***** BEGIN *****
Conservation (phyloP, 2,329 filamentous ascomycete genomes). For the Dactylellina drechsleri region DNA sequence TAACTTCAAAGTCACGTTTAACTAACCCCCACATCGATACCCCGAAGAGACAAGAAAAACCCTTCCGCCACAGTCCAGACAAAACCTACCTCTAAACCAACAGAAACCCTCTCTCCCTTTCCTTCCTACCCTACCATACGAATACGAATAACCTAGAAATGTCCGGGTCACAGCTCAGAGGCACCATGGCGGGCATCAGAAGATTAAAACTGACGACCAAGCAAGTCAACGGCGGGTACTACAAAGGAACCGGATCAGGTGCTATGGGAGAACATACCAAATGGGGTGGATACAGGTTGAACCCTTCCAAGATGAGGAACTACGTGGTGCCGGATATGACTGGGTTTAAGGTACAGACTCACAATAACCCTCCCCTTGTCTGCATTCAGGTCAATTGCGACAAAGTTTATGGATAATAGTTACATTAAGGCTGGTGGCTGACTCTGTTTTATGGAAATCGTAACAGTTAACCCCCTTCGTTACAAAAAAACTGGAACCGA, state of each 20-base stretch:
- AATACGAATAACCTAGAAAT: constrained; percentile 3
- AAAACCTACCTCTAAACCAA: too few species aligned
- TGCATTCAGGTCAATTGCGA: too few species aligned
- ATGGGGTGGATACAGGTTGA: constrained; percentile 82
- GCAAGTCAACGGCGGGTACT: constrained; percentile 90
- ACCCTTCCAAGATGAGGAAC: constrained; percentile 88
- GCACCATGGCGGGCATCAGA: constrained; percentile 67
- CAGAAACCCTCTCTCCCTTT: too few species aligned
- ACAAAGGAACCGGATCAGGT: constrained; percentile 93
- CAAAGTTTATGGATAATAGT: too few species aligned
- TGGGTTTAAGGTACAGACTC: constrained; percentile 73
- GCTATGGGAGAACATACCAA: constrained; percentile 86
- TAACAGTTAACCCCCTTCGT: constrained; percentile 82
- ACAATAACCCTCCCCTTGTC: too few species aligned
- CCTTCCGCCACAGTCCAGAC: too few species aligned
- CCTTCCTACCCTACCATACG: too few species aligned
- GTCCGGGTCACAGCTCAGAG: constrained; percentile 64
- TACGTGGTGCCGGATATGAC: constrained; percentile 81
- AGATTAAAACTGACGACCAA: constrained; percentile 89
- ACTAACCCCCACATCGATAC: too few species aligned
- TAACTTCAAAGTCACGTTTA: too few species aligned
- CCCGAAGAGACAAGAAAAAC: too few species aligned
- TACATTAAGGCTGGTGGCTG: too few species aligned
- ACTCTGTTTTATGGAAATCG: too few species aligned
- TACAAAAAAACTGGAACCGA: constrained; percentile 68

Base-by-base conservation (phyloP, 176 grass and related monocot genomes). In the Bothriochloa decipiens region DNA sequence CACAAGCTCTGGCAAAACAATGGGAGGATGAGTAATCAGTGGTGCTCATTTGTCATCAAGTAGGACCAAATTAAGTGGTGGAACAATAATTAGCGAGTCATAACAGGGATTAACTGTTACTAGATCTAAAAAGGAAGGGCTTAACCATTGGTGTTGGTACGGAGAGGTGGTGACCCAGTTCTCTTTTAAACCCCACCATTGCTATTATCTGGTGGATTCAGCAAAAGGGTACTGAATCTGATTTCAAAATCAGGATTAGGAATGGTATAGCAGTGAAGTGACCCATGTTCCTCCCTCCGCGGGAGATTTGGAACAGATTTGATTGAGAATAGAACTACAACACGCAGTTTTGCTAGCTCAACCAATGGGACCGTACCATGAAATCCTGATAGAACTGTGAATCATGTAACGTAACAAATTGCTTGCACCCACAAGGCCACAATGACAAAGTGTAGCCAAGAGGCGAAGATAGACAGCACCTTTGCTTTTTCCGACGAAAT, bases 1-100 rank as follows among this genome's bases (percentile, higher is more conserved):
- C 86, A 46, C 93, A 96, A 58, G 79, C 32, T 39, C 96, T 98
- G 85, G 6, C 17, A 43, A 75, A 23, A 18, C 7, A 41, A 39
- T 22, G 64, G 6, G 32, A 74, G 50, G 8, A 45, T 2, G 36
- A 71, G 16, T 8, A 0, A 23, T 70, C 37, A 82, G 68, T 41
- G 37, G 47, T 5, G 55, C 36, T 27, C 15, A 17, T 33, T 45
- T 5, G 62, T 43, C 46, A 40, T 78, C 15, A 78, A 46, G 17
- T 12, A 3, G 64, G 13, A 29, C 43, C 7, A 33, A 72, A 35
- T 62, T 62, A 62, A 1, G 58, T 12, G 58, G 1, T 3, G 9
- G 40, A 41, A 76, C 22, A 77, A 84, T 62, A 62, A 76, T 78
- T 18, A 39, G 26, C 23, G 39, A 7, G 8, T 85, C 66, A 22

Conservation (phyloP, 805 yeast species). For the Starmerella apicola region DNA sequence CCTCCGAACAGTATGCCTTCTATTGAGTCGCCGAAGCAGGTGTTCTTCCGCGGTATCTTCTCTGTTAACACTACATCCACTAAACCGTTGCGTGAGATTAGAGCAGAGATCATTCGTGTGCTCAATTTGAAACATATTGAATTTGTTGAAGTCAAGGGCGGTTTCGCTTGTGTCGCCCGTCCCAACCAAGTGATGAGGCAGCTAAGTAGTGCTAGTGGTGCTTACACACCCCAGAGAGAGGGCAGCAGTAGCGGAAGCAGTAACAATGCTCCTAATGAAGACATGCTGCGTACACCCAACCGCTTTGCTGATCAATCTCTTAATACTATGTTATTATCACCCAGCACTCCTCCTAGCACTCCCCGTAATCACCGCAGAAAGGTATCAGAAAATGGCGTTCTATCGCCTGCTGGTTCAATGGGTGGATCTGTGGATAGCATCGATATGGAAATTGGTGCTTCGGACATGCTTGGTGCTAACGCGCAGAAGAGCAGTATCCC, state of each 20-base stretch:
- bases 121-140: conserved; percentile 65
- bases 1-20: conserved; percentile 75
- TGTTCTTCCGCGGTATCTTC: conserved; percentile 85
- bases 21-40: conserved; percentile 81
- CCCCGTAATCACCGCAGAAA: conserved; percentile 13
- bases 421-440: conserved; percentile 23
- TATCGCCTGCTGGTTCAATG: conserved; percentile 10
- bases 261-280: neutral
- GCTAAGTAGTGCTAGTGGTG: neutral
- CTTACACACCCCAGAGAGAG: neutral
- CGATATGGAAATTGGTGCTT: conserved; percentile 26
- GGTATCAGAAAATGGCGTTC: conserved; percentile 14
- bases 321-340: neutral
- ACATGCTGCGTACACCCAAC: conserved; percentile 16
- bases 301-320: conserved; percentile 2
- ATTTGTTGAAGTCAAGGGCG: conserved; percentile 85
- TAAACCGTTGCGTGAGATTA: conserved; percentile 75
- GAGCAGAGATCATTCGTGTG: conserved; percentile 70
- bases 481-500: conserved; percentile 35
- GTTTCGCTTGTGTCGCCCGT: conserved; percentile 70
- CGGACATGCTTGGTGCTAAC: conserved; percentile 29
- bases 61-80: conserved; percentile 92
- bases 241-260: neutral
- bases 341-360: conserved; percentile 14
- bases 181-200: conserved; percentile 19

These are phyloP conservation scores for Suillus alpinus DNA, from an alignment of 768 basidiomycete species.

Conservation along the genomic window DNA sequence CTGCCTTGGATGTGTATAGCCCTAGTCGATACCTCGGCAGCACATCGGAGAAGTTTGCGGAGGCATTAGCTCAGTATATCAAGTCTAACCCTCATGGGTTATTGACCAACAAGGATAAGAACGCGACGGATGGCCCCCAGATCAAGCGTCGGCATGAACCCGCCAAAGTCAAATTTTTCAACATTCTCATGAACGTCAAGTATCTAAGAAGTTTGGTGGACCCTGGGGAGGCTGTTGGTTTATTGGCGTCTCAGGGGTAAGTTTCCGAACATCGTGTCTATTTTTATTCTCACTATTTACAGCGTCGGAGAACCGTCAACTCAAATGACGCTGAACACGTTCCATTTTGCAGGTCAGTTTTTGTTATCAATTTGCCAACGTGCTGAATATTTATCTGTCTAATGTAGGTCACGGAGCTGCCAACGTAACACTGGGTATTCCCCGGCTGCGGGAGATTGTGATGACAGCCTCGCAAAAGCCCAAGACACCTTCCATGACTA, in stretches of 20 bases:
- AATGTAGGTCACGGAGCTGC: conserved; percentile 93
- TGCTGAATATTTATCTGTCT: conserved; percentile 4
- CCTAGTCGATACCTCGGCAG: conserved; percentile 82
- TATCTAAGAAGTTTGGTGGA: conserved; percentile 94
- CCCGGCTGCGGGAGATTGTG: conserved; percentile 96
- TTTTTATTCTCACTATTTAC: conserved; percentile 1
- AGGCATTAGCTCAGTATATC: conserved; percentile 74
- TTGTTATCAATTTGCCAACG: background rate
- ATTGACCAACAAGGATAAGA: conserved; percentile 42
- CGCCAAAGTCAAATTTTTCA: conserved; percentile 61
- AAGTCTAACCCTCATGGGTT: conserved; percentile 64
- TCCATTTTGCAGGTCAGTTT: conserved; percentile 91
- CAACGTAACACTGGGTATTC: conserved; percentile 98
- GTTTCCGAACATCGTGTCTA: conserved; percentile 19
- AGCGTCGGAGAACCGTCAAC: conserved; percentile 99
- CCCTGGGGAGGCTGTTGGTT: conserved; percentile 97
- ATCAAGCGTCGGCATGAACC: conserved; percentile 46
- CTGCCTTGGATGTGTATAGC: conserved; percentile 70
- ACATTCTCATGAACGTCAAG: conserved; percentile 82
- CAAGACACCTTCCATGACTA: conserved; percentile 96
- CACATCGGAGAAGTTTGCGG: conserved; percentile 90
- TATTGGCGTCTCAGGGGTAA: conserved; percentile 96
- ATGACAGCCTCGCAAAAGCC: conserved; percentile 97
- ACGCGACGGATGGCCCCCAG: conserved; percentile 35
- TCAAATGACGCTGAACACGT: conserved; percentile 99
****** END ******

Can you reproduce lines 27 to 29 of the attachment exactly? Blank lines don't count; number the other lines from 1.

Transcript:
Base-by-base conservation (phyloP, 176 grass and related monocot genomes). In the Bothriochloa decipiens region DNA sequence CACAAGCTCTGGCAAAACAATGGGAGGATGAGTAATCAGTGGTGCTCATTTGTCATCAAGTAGGACCAAATTAAGTGGTGGAACAATAATTAGCGAGTCATAACAGGGATTAACTGTTACTAGATCTAAAAAGGAAGGGCTTAACCATTGGTGTTGGTACGGAGAGGTGGTGACCCAGTTCTCTTTTAAACCCCACCATTGCTATTATCTGGTGGATTCAGCAAAAGGGTACTGAATCTGATTTCAAAATCAGGATTAGGAATGGTATAGCAGTGAAGTGACCCATGTTCCTCCCTCCGCGGGAGATTTGGAACAGATTTGATTGAGAATAGAACTACAACACGCAGTTTTGCTAGCTCAACCAATGGGACCGTACCATGAAATCCTGATAGAACTGTGAATCATGTAACGTAACAAATTGCTTGCACCCACAAGGCCACAATGACAAAGTGTAGCCAAGAGGCGAAGATAGACAGCACCTTTGCTTTTTCCGACGAAAT, bases 1-100 rank as follows among this genome's bases (percentile, higher is more conserved):
- C 86, A 46, C 93, A 96, A 58, G 79, C 32, T 39, C 96, T 98
- G 85, G 6, C 17, A 43, A 75, A 23, A 18, C 7, A 41, A 39